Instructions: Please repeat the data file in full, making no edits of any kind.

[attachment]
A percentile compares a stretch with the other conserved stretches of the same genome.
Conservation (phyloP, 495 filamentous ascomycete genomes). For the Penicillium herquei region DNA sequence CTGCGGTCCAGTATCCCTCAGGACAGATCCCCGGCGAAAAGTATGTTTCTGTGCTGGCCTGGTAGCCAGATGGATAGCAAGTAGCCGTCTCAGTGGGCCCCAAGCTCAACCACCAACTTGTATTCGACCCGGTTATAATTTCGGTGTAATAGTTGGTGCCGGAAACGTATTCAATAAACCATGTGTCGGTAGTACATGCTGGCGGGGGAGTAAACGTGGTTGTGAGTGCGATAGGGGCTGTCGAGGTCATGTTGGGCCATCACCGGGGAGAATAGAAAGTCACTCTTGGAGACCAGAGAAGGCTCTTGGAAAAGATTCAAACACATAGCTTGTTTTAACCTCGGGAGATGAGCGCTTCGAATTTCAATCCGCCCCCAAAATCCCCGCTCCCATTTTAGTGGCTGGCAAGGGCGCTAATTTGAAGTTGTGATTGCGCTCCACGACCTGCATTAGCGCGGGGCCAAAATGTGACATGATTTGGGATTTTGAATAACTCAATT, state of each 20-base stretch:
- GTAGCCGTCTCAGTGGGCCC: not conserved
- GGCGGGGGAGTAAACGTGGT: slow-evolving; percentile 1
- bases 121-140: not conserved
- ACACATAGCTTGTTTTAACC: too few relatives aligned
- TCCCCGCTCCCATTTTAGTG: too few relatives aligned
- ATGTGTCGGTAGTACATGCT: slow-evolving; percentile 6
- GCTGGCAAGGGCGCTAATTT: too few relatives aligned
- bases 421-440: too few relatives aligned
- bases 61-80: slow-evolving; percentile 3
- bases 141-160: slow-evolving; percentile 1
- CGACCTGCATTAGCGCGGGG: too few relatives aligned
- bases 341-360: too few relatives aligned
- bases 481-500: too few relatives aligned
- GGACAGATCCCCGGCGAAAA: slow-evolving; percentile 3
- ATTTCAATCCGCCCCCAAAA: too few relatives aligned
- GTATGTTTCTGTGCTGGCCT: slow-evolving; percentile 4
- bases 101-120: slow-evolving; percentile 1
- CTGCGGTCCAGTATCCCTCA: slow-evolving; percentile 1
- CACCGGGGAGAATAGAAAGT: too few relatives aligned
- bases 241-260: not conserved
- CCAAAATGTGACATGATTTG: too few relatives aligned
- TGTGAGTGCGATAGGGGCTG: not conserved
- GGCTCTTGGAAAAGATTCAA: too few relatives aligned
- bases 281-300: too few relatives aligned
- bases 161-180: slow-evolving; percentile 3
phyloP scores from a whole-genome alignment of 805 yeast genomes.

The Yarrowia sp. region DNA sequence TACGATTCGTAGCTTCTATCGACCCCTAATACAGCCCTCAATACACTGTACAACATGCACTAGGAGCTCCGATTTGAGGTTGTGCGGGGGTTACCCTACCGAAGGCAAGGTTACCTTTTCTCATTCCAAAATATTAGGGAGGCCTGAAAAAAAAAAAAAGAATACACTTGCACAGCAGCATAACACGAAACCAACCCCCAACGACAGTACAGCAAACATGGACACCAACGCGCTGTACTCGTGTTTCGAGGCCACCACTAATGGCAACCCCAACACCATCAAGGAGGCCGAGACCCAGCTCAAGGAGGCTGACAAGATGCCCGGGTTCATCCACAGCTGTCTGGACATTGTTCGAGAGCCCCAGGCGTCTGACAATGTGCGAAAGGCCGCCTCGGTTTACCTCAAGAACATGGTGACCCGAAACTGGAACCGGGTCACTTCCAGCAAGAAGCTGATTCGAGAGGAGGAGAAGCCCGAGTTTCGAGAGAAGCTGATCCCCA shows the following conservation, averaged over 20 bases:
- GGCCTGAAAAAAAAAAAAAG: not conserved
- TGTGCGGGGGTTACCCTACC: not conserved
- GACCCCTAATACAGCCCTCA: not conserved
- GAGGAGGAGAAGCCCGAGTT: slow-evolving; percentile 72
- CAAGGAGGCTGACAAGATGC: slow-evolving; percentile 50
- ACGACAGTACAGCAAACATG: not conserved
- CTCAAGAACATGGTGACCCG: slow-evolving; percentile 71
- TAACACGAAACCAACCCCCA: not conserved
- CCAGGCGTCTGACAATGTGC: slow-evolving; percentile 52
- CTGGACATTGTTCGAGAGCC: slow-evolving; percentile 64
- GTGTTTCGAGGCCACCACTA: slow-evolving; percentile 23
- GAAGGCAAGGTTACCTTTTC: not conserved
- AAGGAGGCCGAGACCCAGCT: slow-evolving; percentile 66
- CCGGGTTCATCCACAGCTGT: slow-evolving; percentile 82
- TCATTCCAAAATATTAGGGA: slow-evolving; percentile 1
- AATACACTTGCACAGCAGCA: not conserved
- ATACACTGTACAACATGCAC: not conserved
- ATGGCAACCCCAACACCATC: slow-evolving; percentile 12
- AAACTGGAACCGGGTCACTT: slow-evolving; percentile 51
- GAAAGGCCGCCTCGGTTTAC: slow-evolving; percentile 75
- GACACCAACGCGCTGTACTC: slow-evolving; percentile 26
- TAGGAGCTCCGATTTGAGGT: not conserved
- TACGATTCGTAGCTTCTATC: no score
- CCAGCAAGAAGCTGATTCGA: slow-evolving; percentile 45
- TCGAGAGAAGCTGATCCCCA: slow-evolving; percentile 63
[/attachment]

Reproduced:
A percentile compares a stretch with the other conserved stretches of the same genome.
Conservation (phyloP, 495 filamentous ascomycete genomes). For the Penicillium herquei region DNA sequence CTGCGGTCCAGTATCCCTCAGGACAGATCCCCGGCGAAAAGTATGTTTCTGTGCTGGCCTGGTAGCCAGATGGATAGCAAGTAGCCGTCTCAGTGGGCCCCAAGCTCAACCACCAACTTGTATTCGACCCGGTTATAATTTCGGTGTAATAGTTGGTGCCGGAAACGTATTCAATAAACCATGTGTCGGTAGTACATGCTGGCGGGGGAGTAAACGTGGTTGTGAGTGCGATAGGGGCTGTCGAGGTCATGTTGGGCCATCACCGGGGAGAATAGAAAGTCACTCTTGGAGACCAGAGAAGGCTCTTGGAAAAGATTCAAACACATAGCTTGTTTTAACCTCGGGAGATGAGCGCTTCGAATTTCAATCCGCCCCCAAAATCCCCGCTCCCATTTTAGTGGCTGGCAAGGGCGCTAATTTGAAGTTGTGATTGCGCTCCACGACCTGCATTAGCGCGGGGCCAAAATGTGACATGATTTGGGATTTTGAATAACTCAATT, state of each 20-base stretch:
- GTAGCCGTCTCAGTGGGCCC: not conserved
- GGCGGGGGAGTAAACGTGGT: slow-evolving; percentile 1
- bases 121-140: not conserved
- ACACATAGCTTGTTTTAACC: too few relatives aligned
- TCCCCGCTCCCATTTTAGTG: too few relatives aligned
- ATGTGTCGGTAGTACATGCT: slow-evolving; percentile 6
- GCTGGCAAGGGCGCTAATTT: too few relatives aligned
- bases 421-440: too few relatives aligned
- bases 61-80: slow-evolving; percentile 3
- bases 141-160: slow-evolving; percentile 1
- CGACCTGCATTAGCGCGGGG: too few relatives aligned
- bases 341-360: too few relatives aligned
- bases 481-500: too few relatives aligned
- GGACAGATCCCCGGCGAAAA: slow-evolving; percentile 3
- ATTTCAATCCGCCCCCAAAA: too few relatives aligned
- GTATGTTTCTGTGCTGGCCT: slow-evolving; percentile 4
- bases 101-120: slow-evolving; percentile 1
- CTGCGGTCCAGTATCCCTCA: slow-evolving; percentile 1
- CACCGGGGAGAATAGAAAGT: too few relatives aligned
- bases 241-260: not conserved
- CCAAAATGTGACATGATTTG: too few relatives aligned
- TGTGAGTGCGATAGGGGCTG: not conserved
- GGCTCTTGGAAAAGATTCAA: too few relatives aligned
- bases 281-300: too few relatives aligned
- bases 161-180: slow-evolving; percentile 3
phyloP scores from a whole-genome alignment of 805 yeast genomes.

The Yarrowia sp. region DNA sequence TACGATTCGTAGCTTCTATCGACCCCTAATACAGCCCTCAATACACTGTACAACATGCACTAGGAGCTCCGATTTGAGGTTGTGCGGGGGTTACCCTACCGAAGGCAAGGTTACCTTTTCTCATTCCAAAATATTAGGGAGGCCTGAAAAAAAAAAAAAGAATACACTTGCACAGCAGCATAACACGAAACCAACCCCCAACGACAGTACAGCAAACATGGACACCAACGCGCTGTACTCGTGTTTCGAGGCCACCACTAATGGCAACCCCAACACCATCAAGGAGGCCGAGACCCAGCTCAAGGAGGCTGACAAGATGCCCGGGTTCATCCACAGCTGTCTGGACATTGTTCGAGAGCCCCAGGCGTCTGACAATGTGCGAAAGGCCGCCTCGGTTTACCTCAAGAACATGGTGACCCGAAACTGGAACCGGGTCACTTCCAGCAAGAAGCTGATTCGAGAGGAGGAGAAGCCCGAGTTTCGAGAGAAGCTGATCCCCA shows the following conservation, averaged over 20 bases:
- GGCCTGAAAAAAAAAAAAAG: not conserved
- TGTGCGGGGGTTACCCTACC: not conserved
- GACCCCTAATACAGCCCTCA: not conserved
- GAGGAGGAGAAGCCCGAGTT: slow-evolving; percentile 72
- CAAGGAGGCTGACAAGATGC: slow-evolving; percentile 50
- ACGACAGTACAGCAAACATG: not conserved
- CTCAAGAACATGGTGACCCG: slow-evolving; percentile 71
- TAACACGAAACCAACCCCCA: not conserved
- CCAGGCGTCTGACAATGTGC: slow-evolving; percentile 52
- CTGGACATTGTTCGAGAGCC: slow-evolving; percentile 64
- GTGTTTCGAGGCCACCACTA: slow-evolving; percentile 23
- GAAGGCAAGGTTACCTTTTC: not conserved
- AAGGAGGCCGAGACCCAGCT: slow-evolving; percentile 66
- CCGGGTTCATCCACAGCTGT: slow-evolving; percentile 82
- TCATTCCAAAATATTAGGGA: slow-evolving; percentile 1
- AATACACTTGCACAGCAGCA: not conserved
- ATACACTGTACAACATGCAC: not conserved
- ATGGCAACCCCAACACCATC: slow-evolving; percentile 12
- AAACTGGAACCGGGTCACTT: slow-evolving; percentile 51
- GAAAGGCCGCCTCGGTTTAC: slow-evolving; percentile 75
- GACACCAACGCGCTGTACTC: slow-evolving; percentile 26
- TAGGAGCTCCGATTTGAGGT: not conserved
- TACGATTCGTAGCTTCTATC: no score
- CCAGCAAGAAGCTGATTCGA: slow-evolving; percentile 45
- TCGAGAGAAGCTGATCCCCA: slow-evolving; percentile 63